CFOs, Apply Supply Chain Logic To Human Capital Management – Part 2

Making ROI-based Decisions About TRAINING AND DEVELOPMENT

CFOs, Apply Supply Chain Logic To Human Capital Management – Part 2

In Part 1 of this series, I proposed supply chain management (SCM) discipline should be applied to human resource processes to understand opportunities to enhance efficiencies in these processes. This is especially important for CFOs with increasing responsibility for improving financial efficiencies in all areas of the company. Part 1 specifically discussed applying SCM discipline to the recruiting process as a way for CFOs to ask the right questions about HR programs, and, as a result, to make decisions about people spend that positively impact the bottom line. In this post, we’ll explore the application of SCM thinking to another powerful HR process — training and development — with an eye to a similar improvement in financial decision making.

Why the CFO Should Pay Attention

As with recruiting, training and development can also be costly. But unlike recruiting, a benefit of providing training to employees is that the company will more directly reap some level of return on its investment – hopefully in employee productivity, retention and loyalty. The relationship between training and a firm’s overall performance has been the subject of study for more than sixty years.

Recently, Harvard professors Aaron Bernstein and Larry Beeferman, concluded that “training is frequently associated with higher profits for firms.”

However, the benefits of training programs can be hard to quantify financially for two major reasons: 1) It can be hard to directly correlate the impact of training with better performance, better decision-making or leadership quality. 2) It is hard to pinpoint the time when the benefit of the training intervention will “kick in” – a week, a month or longer.

As we said, in Part 1 about SCM and recruiting, Applying an SCM lens can help CFOs ASK THE RIGHT QUESTIONS of HR to confirm the alignment of programs and processes to business strategy and identify opportunities to improve efficiencies. We aren’t suggesting CFOs get into the nitty-gritty of designing and managing HR programs; we are suggesting CFOs partner with CHROs and other business leaders to enhance the impact of HR on bottom-line performance. The partnership of financial rigor with program and people expertise will generate measurable benefits.

To identify where improvements in efficiencies (and therefore ROI) can be achieved in training investments, we suggest examining each step in the training process with an SCM approach before making critical decisions including how much to invest in these programs:

1. Demand, Planning, and Forecasting: In SCM this is focused on predicting future resource needs. For training, this involves predicting the quantity and timing of the skills/competencies required based on today’s needs and future needs. Understanding how skills/competencies have been affected by attrition trends help to understand where these gaps are. Questions to ask:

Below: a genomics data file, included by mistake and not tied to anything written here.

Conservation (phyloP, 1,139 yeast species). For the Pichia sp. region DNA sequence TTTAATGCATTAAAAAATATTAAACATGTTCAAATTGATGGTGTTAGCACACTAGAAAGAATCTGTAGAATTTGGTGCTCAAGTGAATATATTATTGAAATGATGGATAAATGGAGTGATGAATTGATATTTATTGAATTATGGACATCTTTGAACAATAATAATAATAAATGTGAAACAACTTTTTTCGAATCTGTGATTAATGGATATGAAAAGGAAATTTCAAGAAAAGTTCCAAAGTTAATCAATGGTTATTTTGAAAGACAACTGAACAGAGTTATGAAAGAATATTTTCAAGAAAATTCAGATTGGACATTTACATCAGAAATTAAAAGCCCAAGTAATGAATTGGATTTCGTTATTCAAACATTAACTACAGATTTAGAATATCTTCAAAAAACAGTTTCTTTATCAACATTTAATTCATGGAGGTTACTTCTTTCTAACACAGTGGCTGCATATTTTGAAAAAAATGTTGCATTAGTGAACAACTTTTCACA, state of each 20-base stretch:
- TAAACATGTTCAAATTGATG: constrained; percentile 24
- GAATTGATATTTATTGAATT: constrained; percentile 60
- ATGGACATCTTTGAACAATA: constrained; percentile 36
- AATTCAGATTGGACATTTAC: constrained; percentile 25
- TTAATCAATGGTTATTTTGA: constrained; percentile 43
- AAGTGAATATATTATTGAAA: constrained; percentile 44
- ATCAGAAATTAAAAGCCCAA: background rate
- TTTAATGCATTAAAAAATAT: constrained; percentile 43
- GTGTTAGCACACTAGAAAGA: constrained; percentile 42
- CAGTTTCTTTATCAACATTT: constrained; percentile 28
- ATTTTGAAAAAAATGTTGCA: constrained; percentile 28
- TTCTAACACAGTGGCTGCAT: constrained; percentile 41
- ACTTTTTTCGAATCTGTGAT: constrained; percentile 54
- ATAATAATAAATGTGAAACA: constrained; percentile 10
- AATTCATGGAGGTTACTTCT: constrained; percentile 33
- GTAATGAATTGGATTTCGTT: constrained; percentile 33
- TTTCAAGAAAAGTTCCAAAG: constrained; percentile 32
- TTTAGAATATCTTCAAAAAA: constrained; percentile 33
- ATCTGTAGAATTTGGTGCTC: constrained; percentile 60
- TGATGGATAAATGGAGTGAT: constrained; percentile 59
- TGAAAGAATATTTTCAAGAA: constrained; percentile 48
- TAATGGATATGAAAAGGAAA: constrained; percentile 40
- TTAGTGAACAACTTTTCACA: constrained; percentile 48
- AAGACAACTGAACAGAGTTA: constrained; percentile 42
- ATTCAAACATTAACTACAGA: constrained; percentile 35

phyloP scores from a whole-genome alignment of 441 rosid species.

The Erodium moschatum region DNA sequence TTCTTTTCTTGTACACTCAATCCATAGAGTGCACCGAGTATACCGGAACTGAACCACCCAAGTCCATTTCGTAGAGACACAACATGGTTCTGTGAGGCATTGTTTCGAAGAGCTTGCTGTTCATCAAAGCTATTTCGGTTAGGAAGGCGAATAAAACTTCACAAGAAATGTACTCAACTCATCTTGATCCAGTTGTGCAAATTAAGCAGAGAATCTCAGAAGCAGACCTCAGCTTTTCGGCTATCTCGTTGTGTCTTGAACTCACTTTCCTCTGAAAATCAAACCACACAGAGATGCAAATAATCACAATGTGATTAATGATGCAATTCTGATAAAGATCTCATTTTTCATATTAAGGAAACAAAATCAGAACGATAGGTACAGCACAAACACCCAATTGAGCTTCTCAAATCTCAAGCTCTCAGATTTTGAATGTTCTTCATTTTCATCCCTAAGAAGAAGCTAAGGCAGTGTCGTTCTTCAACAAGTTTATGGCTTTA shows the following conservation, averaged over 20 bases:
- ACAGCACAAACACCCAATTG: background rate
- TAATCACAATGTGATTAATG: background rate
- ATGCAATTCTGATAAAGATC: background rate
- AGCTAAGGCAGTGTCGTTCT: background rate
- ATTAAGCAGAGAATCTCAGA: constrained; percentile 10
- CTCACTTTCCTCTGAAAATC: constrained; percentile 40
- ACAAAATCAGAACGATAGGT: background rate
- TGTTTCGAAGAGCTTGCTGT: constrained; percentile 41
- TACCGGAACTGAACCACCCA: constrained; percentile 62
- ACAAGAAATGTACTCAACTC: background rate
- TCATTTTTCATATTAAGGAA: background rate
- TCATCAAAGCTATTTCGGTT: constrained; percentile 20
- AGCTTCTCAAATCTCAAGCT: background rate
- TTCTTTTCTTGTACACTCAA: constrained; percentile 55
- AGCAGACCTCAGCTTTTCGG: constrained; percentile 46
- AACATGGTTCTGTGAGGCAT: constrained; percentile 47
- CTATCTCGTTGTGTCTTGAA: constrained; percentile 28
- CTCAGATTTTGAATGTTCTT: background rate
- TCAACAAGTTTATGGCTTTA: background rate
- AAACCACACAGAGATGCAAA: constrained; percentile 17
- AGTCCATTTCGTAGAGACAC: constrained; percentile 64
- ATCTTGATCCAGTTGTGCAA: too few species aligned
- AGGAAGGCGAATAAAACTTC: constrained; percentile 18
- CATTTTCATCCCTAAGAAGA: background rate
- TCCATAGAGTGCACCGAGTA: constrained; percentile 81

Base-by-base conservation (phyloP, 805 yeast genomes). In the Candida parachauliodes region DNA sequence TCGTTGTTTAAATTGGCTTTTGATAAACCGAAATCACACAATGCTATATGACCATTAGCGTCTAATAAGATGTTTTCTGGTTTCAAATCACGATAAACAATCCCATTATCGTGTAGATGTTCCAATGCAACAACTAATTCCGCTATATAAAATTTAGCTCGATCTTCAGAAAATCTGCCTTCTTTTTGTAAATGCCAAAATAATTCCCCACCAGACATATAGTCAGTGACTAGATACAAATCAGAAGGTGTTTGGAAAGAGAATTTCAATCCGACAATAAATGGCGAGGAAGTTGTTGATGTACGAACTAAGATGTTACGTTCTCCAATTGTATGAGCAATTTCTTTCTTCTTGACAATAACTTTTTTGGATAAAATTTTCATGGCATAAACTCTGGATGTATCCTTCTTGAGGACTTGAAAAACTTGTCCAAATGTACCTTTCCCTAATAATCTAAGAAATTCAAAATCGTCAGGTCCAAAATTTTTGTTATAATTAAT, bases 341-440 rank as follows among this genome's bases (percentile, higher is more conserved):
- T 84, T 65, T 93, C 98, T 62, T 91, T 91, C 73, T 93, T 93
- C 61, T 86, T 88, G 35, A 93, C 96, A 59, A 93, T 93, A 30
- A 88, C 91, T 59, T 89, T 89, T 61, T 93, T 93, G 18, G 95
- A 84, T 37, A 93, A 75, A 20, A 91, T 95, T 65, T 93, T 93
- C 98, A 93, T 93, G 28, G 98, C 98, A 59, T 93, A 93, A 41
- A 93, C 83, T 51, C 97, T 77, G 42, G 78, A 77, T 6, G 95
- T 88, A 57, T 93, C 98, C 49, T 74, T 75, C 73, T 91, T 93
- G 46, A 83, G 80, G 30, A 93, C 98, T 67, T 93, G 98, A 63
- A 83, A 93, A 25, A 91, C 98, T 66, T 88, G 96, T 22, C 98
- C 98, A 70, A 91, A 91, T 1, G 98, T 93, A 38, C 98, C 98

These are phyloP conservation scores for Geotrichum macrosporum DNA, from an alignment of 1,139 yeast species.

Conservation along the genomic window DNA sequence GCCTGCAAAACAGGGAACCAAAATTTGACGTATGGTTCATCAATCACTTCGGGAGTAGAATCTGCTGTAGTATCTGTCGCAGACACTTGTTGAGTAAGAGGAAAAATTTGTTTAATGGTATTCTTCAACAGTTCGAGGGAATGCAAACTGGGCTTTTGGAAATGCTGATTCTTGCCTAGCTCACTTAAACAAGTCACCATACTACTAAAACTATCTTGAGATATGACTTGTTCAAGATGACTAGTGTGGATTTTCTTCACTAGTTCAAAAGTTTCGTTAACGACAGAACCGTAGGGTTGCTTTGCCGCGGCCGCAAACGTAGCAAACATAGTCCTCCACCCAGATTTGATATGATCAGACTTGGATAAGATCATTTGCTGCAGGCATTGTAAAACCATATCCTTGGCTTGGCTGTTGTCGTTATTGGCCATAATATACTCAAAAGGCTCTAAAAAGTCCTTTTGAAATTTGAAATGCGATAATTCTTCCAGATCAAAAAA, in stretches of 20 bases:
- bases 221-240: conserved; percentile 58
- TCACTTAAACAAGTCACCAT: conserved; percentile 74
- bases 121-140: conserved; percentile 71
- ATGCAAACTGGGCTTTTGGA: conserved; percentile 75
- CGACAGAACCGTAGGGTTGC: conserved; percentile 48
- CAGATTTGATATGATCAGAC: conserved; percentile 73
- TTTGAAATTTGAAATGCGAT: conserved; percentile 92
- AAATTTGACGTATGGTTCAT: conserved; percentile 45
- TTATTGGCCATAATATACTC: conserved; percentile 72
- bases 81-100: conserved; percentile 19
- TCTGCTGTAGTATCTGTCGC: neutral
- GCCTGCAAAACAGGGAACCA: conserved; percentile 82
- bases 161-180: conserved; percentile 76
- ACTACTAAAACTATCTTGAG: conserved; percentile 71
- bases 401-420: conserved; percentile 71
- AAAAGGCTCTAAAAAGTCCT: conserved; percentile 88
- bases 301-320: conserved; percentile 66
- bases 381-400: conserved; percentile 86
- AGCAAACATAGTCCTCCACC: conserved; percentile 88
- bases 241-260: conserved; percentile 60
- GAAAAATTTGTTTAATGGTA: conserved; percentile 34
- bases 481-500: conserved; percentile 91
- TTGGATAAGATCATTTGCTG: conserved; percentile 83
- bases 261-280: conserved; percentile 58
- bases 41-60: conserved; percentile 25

• How do we define training for professional development purposes?
  • Do we have the skills/competencies we need today and, in the future, to achieve our business strategy?
  • How effective have our training programs been in the past – what is our baseline ROI on training? How do we capture the investment? How do we capture the benefit?
  • What changes in technology, product line, etc. do we predict and how do we prepare our employees for the changes?

CFOs, Apply Supply Chain Logic To Human Capital Management – Part 2

2. Production Planning and Scheduling: In SCM, this exercise established future inventory acquisition schedules and optimizing production to fit quality and quantity needs. For training, this would encompass predicting and planning future training interventions. Questions to ask:

  • Are we training the right people at the right time with the right protocols?
  • Are we aligning our training programs with our future talent needs and business strategy?

3. Distribution and Logistics: In SCM this is planning how goods will move through space and time, identifying where to place goods and optimizing choices about which sources to use. For training, this would inform decisions on whether to use in-house training resources or use contracted/consulting resources to deliver training. Questions to ask:

  • Are we tapping internal expertise to deliver training?
  • What is the cost/benefit analysis and the opportunity cost of using internal versus out-sourced training talent?
  • Are we optimizing the timing of training delivery to coincide with slow work periods?

4. Inventory Management: In SCM the key concept is managing resources – how much inventory should we have, where can shortages and surpluses be tolerated, and how much is this costing the organization. For training, this would address how to quantify the inventory of skills and competencies in the organization to facilitate deployment of this asset where and when needed. Also addressed would be planning how far in advance to build inventories of needed skills/competencies. Questions to ask:

  • What is the impact of training on retention, engagement, employer brand, productivity?
  • What is our ROI on training and the ultimate benefit to the organization?

CONCLUSION: CFOs can begin to identify opportunities to better align cost/benefit for the organization and optimize dollars invested and resulting return in the training process. By working closely with the CHRO, an authentic, synergistic partnership between Finance and HR will create substantial value

Footnote: Solange created HCMoneyball as a first of its kind solution designed to capture and report on much of the data needed to address the above questions and reveal the efficiency and impact of all HR programs.

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